Fordham Institute says “Parental engagement: A promise, not a program”
Fordham Institute’s Mike Petrilli is on to more than he knows with his latest Flypaper Blog item about “Parental engagement: A promise, not a program.”
First, let’s talk about parent engagement.
I learned an interesting lesson about parent engagement years ago when my older daughter matriculated at the Pennsylvania State University. My wife and I were in a parent-only session planned to discuss a number of topics such as financing. However, the session started out with a surprisingly different topic as one of the university’s staff members took a few minutes to explain the university’s equal opportunity policies to us. The staff member pointed out that while our kids would actually have to comply with these rules, Penn State research had shown in important life issue matters, children most often defer to their parents. So, if Penn State couldn’t get parents behind the policy, they were not confident their students would get with the program, either. It was an amazing, research-based example that parents really matter.
In more general terms, parent engagement in schools is critical for students. When parents are not engaged, their children often don’t engage, either. It’s no secret, and the fostering of much better parent engagement was supposedly one of the reasons why the Kentucky Education Reform Act of 1990 created the state’s unique School Based Decision Making (SBDM) governance system. Under SBDM, much critical authority of the locally elected school boards was transferred to the new SBDM councils established in virtually all of Kentucky’s standard schools.
But, the SBDM program really was not implemented well. The law mandated that the makeup of each school council would be composed of a ratio of three teachers to just two parents, with the principal acting as the chair person and able to break a tie vote if another council member was absent. Since a simple majority vote ruled in the school councils, the law had clearly transferred power away from locally elected school boards and essentially given it to the teachers in each school.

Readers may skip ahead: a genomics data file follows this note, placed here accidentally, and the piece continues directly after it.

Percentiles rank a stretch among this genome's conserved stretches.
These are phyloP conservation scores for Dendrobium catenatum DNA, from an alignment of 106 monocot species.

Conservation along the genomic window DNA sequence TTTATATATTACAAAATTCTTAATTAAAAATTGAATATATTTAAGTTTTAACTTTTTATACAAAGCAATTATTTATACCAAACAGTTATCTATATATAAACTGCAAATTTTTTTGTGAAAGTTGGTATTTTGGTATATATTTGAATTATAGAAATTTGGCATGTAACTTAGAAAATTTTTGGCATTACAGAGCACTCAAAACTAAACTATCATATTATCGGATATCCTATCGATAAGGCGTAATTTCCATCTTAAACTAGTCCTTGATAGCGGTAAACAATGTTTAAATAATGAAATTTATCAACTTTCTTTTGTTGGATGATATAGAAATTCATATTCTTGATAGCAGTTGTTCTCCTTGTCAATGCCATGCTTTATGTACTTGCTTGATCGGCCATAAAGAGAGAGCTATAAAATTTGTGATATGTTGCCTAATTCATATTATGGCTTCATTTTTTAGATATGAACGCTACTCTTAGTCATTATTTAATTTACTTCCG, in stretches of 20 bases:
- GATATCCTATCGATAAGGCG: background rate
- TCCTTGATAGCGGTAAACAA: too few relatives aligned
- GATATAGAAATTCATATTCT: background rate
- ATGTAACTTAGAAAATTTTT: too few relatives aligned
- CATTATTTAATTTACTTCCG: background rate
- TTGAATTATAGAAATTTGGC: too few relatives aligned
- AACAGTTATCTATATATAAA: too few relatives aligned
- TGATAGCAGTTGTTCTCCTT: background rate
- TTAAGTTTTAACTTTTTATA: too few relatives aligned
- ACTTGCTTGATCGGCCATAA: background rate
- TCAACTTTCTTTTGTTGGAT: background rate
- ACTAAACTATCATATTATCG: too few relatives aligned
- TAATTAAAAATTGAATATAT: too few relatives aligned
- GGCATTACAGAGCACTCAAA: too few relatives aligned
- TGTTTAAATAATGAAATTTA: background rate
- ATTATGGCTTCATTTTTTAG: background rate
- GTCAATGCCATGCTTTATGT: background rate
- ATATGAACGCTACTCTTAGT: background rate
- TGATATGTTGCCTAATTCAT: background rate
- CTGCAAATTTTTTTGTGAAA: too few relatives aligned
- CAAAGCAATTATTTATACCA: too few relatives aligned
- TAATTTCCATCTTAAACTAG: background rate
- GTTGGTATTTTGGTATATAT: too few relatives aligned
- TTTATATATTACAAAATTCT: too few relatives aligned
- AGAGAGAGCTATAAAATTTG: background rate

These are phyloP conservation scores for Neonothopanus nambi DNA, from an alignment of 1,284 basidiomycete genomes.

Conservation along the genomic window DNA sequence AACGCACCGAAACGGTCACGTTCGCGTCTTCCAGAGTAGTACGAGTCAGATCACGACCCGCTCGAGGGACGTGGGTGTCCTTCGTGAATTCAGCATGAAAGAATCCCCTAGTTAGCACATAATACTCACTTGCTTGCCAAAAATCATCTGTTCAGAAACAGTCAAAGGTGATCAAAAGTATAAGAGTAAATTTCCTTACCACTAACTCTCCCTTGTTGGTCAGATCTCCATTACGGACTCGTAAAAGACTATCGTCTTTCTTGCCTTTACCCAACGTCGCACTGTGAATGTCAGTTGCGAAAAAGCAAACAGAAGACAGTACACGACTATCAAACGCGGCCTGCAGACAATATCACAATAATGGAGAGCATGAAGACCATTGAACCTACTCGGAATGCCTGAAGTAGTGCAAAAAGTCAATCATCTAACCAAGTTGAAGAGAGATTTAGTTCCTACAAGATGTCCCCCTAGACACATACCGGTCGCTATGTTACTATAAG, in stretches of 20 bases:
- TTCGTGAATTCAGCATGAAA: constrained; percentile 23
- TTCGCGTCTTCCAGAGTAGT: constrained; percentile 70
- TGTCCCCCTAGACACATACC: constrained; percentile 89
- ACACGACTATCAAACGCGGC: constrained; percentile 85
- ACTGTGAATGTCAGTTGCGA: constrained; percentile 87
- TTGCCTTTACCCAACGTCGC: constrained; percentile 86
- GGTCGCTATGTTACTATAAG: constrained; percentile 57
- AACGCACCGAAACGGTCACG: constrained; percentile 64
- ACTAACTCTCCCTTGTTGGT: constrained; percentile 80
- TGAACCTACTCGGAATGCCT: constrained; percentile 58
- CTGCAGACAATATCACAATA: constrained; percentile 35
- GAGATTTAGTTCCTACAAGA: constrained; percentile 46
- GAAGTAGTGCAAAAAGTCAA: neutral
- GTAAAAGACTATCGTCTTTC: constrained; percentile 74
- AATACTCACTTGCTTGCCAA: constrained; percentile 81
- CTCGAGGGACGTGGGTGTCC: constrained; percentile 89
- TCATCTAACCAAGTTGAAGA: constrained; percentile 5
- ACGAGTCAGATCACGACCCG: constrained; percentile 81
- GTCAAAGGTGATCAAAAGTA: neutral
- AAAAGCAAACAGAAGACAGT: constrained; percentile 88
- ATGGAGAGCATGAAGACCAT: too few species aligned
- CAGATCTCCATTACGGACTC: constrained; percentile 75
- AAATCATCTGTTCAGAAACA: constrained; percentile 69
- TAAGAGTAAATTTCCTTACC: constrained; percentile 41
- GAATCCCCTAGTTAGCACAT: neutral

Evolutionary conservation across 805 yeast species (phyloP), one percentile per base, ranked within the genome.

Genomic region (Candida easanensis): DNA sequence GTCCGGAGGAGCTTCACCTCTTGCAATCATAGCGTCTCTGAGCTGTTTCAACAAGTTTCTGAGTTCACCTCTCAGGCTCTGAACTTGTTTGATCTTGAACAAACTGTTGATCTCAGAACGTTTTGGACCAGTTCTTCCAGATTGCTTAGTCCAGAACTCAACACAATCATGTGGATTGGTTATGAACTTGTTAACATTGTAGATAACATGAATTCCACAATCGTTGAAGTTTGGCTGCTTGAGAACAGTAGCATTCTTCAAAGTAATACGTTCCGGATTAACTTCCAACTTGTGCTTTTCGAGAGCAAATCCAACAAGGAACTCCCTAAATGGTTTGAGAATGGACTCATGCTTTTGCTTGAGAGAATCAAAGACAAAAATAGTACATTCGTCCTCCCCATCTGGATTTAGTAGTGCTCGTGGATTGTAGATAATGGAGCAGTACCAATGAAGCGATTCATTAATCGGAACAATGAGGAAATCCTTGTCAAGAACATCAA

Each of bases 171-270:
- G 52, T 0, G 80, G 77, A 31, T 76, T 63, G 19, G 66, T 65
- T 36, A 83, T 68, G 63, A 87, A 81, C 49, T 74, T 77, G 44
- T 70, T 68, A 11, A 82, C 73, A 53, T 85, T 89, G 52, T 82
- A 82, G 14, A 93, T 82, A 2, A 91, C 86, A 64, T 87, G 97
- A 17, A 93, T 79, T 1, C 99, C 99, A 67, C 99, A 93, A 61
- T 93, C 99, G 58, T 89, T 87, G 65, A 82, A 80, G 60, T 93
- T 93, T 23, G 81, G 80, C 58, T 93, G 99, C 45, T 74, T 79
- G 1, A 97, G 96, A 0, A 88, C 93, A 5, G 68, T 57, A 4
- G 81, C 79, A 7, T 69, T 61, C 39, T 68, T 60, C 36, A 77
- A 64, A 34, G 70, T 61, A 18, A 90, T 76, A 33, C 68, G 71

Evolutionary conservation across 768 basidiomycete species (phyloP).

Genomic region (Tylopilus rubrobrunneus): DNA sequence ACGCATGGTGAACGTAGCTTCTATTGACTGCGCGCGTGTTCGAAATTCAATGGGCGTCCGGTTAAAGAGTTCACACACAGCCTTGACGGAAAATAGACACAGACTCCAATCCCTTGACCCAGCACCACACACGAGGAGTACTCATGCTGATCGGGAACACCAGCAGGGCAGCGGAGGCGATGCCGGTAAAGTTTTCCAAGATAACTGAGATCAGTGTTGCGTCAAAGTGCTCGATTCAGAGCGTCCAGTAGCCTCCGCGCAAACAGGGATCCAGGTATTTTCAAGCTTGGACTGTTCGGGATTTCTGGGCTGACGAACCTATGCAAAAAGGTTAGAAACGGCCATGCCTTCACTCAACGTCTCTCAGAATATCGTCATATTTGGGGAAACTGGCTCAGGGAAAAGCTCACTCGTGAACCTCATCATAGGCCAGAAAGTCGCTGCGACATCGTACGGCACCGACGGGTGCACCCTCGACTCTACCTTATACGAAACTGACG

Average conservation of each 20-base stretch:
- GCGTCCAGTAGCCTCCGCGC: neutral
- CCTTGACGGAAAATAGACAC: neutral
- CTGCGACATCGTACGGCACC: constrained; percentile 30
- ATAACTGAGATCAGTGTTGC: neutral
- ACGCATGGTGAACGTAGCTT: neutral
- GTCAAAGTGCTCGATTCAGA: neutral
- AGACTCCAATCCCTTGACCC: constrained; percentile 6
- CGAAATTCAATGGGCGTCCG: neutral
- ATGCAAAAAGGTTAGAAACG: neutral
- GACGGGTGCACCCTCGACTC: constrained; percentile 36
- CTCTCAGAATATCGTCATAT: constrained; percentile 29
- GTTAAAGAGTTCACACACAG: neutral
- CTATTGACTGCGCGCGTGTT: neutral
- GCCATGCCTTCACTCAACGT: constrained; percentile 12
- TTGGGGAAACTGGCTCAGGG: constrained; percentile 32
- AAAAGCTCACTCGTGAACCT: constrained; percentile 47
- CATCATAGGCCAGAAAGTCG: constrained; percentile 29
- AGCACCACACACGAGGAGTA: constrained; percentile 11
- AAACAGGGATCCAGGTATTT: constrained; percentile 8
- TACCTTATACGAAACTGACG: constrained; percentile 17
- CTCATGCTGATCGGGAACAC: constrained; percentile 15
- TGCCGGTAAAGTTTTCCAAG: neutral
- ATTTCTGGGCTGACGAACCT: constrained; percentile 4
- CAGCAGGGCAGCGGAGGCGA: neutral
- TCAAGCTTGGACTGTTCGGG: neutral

The SBDMs turned the idea of local control on its ear. No locally-elected school board member, or their appointed school superintendent, could override the school councils in a number of major areas such as curriculum selection and the ultimate decisions about how money allocated to each school would actually be spent. The SBDM program essentially shattered the pre-existing school accountability landscape, replacing it with a fractured system where local board members lacked real authority in a number of key areas of school governance. In fact, locally-elected board members could get into real trouble if they tangled with teachers in a school about any of the things where control had been transferred. Over time a number of board members and superintendents suffered from attempting such activities.
With parents always in the minority on the school councils, it was clear to anyone who understands the concept of a majority vote ruling that parents really had NO control in their local schools. They could not appeal to their locally elected school board about many key issues, because the board no longer had any say in those areas. Parents could contact their parent council members, who were elected annually by the PTA, but those parents couldn’t get anything done unless at least one teacher went along with them. Kentucky no longer had local control, it had teacher control in schools.
And, there is stunning evidence that Kentucky’s parents fully understand all of this. That evidence is found in comparisons of student enrollment figures for each school compared to the number of parents voting for their SBDM parent members. Our spreadsheet examining “Parent Participation in School Based Decision-Making Council (SBDM) Elections in Kentucky in 2016-17,” which comes from official data in the Kentucky School Report Cards’ Learning Environment-Students/Teachers Excel spreadsheet information for “MEMBERSHIP_TOTAL” and “SBDM_VOTE,” shows that across Kentucky in that school year there were 656,588 students enrolled but only a total of 46,392 parent votes were cast in all of the school council elections across the state, a parent vote to school enrollment percentage figure of just 7.1 percent.
But, the parent voting situation looks much worse when the results for individual schools are examined.
Out of the 1,124 schools with council voting data in 2016-17, a total of 818 schools – an astonishing 72.8 percent – saw only single-digit parent voting percentages compared to the student enrollment in each school! In an equally astonishing 521 schools – 46.4 percent of all schools – the parent votes cast in SBDM council elections amounts to five percent or less of the enrollment.
Clearly, more than a quarter of a century after legislation established school councils, Kentucky’s actual parent voting experience in SBDM council elections indicates this program has failed to generate much parent interest in schools as parents overwhelmingly don’t even care to get involved with electing their two supposed representatives to the school council.
As Petrilli says, when it comes to parent involvement, it’s not programs that work. And, so far, it seems Kentucky’s SBDM councils have not kept the promise to parents, either.